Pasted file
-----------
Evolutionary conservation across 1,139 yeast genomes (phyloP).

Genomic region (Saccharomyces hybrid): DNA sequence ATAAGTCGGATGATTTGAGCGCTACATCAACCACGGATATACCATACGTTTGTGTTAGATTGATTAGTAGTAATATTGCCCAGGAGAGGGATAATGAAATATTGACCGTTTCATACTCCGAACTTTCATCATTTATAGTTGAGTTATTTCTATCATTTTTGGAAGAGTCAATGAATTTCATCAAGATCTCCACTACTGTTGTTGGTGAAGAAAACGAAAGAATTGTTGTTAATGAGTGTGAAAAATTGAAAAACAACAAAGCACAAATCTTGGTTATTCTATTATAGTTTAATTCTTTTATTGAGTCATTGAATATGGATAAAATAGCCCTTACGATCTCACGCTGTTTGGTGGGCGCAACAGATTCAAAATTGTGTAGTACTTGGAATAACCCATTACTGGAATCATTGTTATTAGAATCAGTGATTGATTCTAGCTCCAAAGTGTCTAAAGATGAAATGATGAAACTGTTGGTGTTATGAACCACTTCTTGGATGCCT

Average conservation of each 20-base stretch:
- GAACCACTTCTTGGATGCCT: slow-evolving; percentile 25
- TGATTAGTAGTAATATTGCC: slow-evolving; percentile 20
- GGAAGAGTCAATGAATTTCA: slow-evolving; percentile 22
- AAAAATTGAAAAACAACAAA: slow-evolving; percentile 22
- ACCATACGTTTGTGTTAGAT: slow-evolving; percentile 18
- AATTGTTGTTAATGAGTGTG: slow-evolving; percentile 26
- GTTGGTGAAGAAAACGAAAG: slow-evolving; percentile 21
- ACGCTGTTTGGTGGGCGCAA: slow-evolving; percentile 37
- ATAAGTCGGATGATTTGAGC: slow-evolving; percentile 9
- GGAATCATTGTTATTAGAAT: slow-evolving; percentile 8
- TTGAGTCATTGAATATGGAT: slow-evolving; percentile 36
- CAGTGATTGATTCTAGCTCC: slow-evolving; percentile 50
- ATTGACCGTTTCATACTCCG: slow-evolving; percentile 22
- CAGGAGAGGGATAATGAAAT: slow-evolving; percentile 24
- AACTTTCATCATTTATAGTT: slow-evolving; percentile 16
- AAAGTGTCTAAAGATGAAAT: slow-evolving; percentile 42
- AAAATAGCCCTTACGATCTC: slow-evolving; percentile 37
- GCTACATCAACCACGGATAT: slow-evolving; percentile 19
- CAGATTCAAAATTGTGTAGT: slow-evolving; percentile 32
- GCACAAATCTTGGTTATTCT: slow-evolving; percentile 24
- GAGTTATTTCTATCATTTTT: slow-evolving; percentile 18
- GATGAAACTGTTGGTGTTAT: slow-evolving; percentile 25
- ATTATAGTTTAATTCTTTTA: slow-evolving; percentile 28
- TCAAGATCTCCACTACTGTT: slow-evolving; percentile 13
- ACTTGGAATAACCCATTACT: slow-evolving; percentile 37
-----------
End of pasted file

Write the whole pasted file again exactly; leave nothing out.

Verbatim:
Evolutionary conservation across 1,139 yeast genomes (phyloP).

Genomic region (Saccharomyces hybrid): DNA sequence ATAAGTCGGATGATTTGAGCGCTACATCAACCACGGATATACCATACGTTTGTGTTAGATTGATTAGTAGTAATATTGCCCAGGAGAGGGATAATGAAATATTGACCGTTTCATACTCCGAACTTTCATCATTTATAGTTGAGTTATTTCTATCATTTTTGGAAGAGTCAATGAATTTCATCAAGATCTCCACTACTGTTGTTGGTGAAGAAAACGAAAGAATTGTTGTTAATGAGTGTGAAAAATTGAAAAACAACAAAGCACAAATCTTGGTTATTCTATTATAGTTTAATTCTTTTATTGAGTCATTGAATATGGATAAAATAGCCCTTACGATCTCACGCTGTTTGGTGGGCGCAACAGATTCAAAATTGTGTAGTACTTGGAATAACCCATTACTGGAATCATTGTTATTAGAATCAGTGATTGATTCTAGCTCCAAAGTGTCTAAAGATGAAATGATGAAACTGTTGGTGTTATGAACCACTTCTTGGATGCCT

Average conservation of each 20-base stretch:
- GAACCACTTCTTGGATGCCT: slow-evolving; percentile 25
- TGATTAGTAGTAATATTGCC: slow-evolving; percentile 20
- GGAAGAGTCAATGAATTTCA: slow-evolving; percentile 22
- AAAAATTGAAAAACAACAAA: slow-evolving; percentile 22
- ACCATACGTTTGTGTTAGAT: slow-evolving; percentile 18
- AATTGTTGTTAATGAGTGTG: slow-evolving; percentile 26
- GTTGGTGAAGAAAACGAAAG: slow-evolving; percentile 21
- ACGCTGTTTGGTGGGCGCAA: slow-evolving; percentile 37
- ATAAGTCGGATGATTTGAGC: slow-evolving; percentile 9
- GGAATCATTGTTATTAGAAT: slow-evolving; percentile 8
- TTGAGTCATTGAATATGGAT: slow-evolving; percentile 36
- CAGTGATTGATTCTAGCTCC: slow-evolving; percentile 50
- ATTGACCGTTTCATACTCCG: slow-evolving; percentile 22
- CAGGAGAGGGATAATGAAAT: slow-evolving; percentile 24
- AACTTTCATCATTTATAGTT: slow-evolving; percentile 16
- AAAGTGTCTAAAGATGAAAT: slow-evolving; percentile 42
- AAAATAGCCCTTACGATCTC: slow-evolving; percentile 37
- GCTACATCAACCACGGATAT: slow-evolving; percentile 19
- CAGATTCAAAATTGTGTAGT: slow-evolving; percentile 32
- GCACAAATCTTGGTTATTCT: slow-evolving; percentile 24
- GAGTTATTTCTATCATTTTT: slow-evolving; percentile 18
- GATGAAACTGTTGGTGTTAT: slow-evolving; percentile 25
- ATTATAGTTTAATTCTTTTA: slow-evolving; percentile 28
- TCAAGATCTCCACTACTGTT: slow-evolving; percentile 13
- ACTTGGAATAACCCATTACT: slow-evolving; percentile 37